When trying to increase muscle mass many athletes will avoid cardio like the plague in fear it will plunge their muscles into a catabolic state and eat away at all their hard earned ‘gains’. But research conducted at the Department of Health Sciences at Mid Sweden University in Östersund, Sweden shows that maybe the cardio room shouldn’t be as feared as first thought. Here we breakdown the science surrounding cardio and gaining muscle, the results of which will surprise you.
But before we analyse the findings from the study conducted at the Department of Health Sciences at Mid Sweden University in Östersund, Sweden, let’s look at where this fear of cardio comes from. Well, firstly the small, lean and light physique of a champion Kenyan runner probably doesn’t fill you average athlete with confidence.
But you have to understand these are athletes that undergo intense and prolonged forms of cardio that will produce physiological changes within the body that maybe aren’t conducive to building muscle. As scientists from Ohio University in Athens discovered, stating long distance runners had a higher proportion of slow twitch muscle fibres compared to power lifters. Slow twitch muscle fibers are far better for endurance but are also smaller in size so aren’t going to have you busting out of your t-shirt any time soon.
Also, an argument could be made based on research from the University of Carolina that chronic exposure to prolonged endurance training’ could lower testosterone, again not great for those looking to pack on muscle. But it’s unlikely you are a champion Kenyan runner. Also it’s unlikely you are exposed to ‘prolonged endurance training’ which is why the research from Sweden is so relevant.
Interestingly researchers wanted to not only test whether cardio would reduce muscle size but theorized that it could actually elicit greater muscle hypertrophy than resistance exercise alone. Put more simply they thought cardio plus weight training would actually benefit muscle size, not kill it.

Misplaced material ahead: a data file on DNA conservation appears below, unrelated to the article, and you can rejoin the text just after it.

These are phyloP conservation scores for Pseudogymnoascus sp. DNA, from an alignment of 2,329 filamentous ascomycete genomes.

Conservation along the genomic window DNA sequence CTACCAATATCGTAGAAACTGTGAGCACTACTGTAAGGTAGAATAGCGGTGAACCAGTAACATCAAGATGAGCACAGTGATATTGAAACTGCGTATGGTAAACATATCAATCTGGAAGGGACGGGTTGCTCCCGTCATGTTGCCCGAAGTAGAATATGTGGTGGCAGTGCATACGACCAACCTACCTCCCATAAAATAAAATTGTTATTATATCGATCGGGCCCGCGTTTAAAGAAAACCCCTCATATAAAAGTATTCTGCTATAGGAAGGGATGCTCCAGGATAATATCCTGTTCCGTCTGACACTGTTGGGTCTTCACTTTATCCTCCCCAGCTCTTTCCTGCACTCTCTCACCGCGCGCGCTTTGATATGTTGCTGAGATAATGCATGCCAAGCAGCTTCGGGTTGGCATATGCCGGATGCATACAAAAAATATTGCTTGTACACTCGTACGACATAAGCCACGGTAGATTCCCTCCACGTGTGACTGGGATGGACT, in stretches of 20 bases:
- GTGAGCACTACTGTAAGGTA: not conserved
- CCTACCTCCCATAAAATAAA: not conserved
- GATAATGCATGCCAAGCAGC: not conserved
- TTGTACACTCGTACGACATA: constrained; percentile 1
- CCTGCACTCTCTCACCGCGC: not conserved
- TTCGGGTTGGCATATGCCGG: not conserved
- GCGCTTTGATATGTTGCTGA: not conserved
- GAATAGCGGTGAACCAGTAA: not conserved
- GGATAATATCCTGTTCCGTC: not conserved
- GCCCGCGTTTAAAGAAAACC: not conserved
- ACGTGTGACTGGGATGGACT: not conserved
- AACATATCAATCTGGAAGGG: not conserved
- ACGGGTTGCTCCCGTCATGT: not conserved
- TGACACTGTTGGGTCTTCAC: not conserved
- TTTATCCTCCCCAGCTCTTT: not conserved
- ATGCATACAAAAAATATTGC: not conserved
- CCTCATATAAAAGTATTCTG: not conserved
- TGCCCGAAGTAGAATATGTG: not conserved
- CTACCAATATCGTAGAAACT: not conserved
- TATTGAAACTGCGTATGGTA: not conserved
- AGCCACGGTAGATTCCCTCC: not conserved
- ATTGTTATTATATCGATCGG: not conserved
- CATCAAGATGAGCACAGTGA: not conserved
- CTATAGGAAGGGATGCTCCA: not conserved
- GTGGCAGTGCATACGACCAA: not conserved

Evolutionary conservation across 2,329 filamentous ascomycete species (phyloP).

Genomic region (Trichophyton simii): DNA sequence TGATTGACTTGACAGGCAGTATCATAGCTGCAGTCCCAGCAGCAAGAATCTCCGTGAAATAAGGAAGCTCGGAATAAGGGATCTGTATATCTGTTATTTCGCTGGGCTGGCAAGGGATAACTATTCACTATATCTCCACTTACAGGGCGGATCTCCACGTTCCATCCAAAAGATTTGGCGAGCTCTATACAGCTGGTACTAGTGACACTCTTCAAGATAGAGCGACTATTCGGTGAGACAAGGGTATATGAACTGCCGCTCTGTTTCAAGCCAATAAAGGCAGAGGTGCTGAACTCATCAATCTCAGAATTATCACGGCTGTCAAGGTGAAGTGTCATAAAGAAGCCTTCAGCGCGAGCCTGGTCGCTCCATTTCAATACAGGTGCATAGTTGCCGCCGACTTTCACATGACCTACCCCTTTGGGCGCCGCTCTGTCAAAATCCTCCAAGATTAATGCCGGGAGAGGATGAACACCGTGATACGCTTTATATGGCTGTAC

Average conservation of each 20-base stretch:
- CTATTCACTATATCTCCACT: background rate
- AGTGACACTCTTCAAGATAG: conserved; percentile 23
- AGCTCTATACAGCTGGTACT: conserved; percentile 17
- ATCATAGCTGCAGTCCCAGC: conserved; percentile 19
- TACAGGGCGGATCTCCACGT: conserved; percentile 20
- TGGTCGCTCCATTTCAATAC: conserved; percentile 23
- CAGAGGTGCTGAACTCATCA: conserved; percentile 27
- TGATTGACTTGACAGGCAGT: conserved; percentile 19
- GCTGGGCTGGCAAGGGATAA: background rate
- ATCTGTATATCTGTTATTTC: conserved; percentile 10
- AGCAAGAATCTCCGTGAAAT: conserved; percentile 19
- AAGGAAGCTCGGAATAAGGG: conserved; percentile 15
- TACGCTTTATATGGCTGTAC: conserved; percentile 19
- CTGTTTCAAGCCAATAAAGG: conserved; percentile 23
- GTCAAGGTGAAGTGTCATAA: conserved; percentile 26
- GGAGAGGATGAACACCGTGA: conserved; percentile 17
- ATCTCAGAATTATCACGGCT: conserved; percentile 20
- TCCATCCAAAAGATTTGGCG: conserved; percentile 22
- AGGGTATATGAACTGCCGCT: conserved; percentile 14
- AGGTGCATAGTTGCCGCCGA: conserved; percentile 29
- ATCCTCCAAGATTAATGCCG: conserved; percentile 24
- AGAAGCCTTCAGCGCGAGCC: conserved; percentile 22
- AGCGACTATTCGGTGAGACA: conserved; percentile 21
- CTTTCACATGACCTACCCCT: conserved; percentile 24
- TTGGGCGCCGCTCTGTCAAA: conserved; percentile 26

To test this they took ten, 25-30 year old men and had them perform 5 weeks’ worth of unilateral knee extensor exercises. On one leg they performed a 45 minute cycle and coupled this with 4×7 maximal concentric-eccentric knee extensions. So that’s a 1 legged cycle with 7 reps of knee extensions performed at about 75-80% of your 1 repetition maximum for 4 sets. The other leg was only subjected to 4×7 knee extensions.
After 5 weeks of training scientists then used magnetic resonance imaging (MRI) to assess the cross sectional area and volume of the quadricep femoris (a muscle located at the front of the leg) and biopsies of the vastus lateralis (a muscle from the side of the leg) to determine the cross sectional area of the muscle fibres themselves. Results showed in the leg that performed both cardio and strength training, quadricep femoris volume increased by 14% compared to 8% in strength training alone. Also muscle fibre size in the vastus lateralis increased by 17% in the cardio and strength training leg compared to 9% in the strength trained only leg.
Scientists in Sweden concluded that cardio combined with strength training showed a more robust increase in muscle size compared to strength training alone. When looking at how it does this, there’s a few possible explanations. Firstly cardio is probably the quickest and most efficient way of increasing the number of capillaries (small blood vessels) that network through the muscles. Increase their number and you increase the body’s ability to transport oxygen, nutrients and hormones to the working or recovering muscles. Cardio has also been found to improve insulin sensitivity which is essentially how effective your body is at processing and using carbohydrates. Improved insulin sensitivity results in greater levels of carbohydrates and amino acids being taken up into the muscles leading to greater growth and fullness. Finally improving the efficiency of the cardiovascular system will also you mean you recover faster between sets and therefore have an increased overall workout capacity which again can load the muscles above their habitual level and stimulate more muscle growth.
So as a final thought, will cardio kill your gains? Not according to our Swedish Scientists and many Strength and Conditioning coaches around the world, it could actually accelerate them.
- Tommy R. Lundberg, Rodrigo Fernandez-Gonzalo, Thomas Gustafsson andPer A. Tesch (2012) ‘Aerobic exercise does not compromise muscle hypertrophy response to short-term resistance training’ Journal of Applied Physiology January 1, 2013 vol. 114 no. 1 81-89
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